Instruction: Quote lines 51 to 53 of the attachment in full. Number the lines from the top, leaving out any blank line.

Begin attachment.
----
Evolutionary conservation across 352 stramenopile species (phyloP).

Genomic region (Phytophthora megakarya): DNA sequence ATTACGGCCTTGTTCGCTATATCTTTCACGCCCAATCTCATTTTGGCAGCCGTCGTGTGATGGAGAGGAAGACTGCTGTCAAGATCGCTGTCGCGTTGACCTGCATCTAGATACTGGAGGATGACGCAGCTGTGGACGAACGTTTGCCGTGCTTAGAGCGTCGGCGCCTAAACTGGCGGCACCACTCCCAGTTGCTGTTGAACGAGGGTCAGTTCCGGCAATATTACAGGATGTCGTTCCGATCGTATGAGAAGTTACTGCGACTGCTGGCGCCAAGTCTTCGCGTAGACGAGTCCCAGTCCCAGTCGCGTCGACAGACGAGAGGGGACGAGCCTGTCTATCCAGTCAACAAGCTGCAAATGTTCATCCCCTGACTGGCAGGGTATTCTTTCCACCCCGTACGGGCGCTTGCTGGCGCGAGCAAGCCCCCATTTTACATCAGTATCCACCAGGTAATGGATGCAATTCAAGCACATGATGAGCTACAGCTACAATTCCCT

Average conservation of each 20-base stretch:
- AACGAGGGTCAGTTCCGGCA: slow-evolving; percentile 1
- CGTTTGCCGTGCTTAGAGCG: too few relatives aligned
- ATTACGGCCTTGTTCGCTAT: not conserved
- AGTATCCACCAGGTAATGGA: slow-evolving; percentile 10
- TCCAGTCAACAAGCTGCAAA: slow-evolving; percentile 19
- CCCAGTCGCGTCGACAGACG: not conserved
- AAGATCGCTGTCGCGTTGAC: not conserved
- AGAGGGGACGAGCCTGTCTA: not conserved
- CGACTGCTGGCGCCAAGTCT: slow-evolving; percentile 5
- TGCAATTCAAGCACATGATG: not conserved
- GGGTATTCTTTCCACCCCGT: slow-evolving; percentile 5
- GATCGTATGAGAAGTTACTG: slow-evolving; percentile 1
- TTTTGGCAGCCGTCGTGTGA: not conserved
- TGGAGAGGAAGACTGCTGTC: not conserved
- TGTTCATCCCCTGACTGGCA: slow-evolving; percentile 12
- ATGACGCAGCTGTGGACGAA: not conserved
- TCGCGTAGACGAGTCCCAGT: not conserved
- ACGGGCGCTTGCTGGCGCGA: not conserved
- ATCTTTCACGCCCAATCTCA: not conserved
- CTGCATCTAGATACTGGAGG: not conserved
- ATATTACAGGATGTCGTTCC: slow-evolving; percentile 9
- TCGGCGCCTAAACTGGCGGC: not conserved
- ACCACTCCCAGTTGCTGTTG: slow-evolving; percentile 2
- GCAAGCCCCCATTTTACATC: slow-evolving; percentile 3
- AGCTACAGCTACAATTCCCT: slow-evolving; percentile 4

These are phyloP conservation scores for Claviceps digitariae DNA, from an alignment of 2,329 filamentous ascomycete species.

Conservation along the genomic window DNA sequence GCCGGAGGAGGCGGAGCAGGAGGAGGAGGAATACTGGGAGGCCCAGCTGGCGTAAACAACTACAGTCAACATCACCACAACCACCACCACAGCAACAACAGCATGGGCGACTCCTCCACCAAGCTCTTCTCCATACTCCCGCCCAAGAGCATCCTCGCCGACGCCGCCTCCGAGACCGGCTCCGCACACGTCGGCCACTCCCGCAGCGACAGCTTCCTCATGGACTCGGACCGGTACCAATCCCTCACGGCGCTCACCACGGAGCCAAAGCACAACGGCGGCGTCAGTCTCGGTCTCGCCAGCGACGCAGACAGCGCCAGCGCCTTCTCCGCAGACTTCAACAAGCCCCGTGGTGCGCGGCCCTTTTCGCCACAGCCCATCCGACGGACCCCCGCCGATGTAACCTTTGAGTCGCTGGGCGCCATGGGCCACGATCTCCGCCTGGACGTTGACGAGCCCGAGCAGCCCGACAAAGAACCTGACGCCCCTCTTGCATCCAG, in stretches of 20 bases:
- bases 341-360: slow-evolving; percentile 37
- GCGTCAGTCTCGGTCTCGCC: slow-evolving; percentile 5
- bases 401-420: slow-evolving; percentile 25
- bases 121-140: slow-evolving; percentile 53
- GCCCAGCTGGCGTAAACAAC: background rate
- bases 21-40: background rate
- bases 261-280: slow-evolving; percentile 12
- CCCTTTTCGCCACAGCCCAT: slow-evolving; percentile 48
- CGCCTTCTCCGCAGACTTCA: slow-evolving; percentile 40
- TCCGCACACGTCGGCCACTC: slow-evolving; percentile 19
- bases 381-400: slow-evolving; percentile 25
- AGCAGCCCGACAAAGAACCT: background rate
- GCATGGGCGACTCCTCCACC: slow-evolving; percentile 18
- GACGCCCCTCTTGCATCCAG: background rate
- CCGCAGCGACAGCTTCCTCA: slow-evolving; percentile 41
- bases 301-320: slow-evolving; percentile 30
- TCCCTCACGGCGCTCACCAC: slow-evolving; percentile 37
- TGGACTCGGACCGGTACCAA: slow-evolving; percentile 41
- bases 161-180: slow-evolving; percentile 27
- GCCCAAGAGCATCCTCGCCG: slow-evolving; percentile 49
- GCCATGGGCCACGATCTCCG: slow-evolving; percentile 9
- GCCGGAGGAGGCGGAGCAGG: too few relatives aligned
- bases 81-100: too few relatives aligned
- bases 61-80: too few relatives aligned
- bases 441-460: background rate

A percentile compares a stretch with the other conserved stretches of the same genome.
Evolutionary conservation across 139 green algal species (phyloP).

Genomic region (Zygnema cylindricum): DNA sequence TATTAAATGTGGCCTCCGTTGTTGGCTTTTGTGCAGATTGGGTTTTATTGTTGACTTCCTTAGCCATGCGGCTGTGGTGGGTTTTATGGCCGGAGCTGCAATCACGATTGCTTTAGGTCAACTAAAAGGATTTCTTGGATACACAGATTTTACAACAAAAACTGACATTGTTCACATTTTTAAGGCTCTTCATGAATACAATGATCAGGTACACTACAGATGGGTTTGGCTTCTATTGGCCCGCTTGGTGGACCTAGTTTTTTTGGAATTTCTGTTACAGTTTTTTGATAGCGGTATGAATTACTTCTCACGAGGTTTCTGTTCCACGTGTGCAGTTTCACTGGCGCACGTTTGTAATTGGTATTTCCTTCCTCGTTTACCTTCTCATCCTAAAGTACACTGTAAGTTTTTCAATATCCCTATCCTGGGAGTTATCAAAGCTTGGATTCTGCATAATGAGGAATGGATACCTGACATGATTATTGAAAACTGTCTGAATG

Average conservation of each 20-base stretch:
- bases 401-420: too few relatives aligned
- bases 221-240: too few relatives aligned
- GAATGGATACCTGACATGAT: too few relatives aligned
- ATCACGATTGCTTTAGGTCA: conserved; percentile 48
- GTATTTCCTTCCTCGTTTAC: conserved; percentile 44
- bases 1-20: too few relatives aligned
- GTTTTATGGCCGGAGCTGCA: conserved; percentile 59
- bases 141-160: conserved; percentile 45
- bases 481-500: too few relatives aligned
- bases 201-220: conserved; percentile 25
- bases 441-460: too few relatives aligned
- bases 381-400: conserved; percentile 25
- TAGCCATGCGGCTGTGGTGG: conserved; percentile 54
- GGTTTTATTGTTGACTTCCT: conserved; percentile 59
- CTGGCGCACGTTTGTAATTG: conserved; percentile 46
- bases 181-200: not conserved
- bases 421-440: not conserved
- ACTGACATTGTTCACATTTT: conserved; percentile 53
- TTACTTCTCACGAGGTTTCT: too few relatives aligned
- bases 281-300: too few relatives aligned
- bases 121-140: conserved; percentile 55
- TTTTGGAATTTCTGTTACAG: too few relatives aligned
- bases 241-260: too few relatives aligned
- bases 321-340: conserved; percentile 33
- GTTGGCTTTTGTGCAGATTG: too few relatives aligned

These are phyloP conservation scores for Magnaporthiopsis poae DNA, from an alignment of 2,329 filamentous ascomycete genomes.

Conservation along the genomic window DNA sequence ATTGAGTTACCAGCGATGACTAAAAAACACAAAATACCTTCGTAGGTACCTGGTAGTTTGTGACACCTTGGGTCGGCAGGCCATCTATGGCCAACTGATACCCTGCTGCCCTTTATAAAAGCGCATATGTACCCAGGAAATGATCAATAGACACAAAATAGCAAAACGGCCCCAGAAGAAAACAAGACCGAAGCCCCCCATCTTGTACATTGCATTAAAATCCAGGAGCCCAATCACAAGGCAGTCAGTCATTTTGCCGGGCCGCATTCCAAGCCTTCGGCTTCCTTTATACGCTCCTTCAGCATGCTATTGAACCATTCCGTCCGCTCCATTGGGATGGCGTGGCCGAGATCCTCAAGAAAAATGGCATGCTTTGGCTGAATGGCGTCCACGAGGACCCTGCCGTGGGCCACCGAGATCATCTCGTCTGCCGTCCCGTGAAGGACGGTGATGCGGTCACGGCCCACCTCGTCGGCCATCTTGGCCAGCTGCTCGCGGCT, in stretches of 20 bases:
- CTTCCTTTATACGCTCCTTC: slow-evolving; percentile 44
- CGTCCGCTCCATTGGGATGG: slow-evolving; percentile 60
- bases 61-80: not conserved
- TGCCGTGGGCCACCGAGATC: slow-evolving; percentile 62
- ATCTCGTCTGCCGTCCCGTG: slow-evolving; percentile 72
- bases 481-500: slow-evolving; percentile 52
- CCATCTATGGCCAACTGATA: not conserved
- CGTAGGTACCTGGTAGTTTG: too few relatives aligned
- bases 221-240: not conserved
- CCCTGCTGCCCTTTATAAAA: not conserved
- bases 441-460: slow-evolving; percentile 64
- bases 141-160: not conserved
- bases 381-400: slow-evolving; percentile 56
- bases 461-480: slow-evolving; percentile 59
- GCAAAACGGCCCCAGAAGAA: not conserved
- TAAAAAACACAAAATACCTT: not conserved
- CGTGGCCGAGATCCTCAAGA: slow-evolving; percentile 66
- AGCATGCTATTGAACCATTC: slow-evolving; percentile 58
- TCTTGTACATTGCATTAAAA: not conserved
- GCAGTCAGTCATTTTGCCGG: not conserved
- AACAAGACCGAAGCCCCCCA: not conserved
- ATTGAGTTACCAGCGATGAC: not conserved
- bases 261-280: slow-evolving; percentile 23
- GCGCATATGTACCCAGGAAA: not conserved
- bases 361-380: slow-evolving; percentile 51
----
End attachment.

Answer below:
- GCCATGGGCCACGATCTCCG: slow-evolving; percentile 9
- GCCGGAGGAGGCGGAGCAGG: too few relatives aligned
- bases 81-100: too few relatives aligned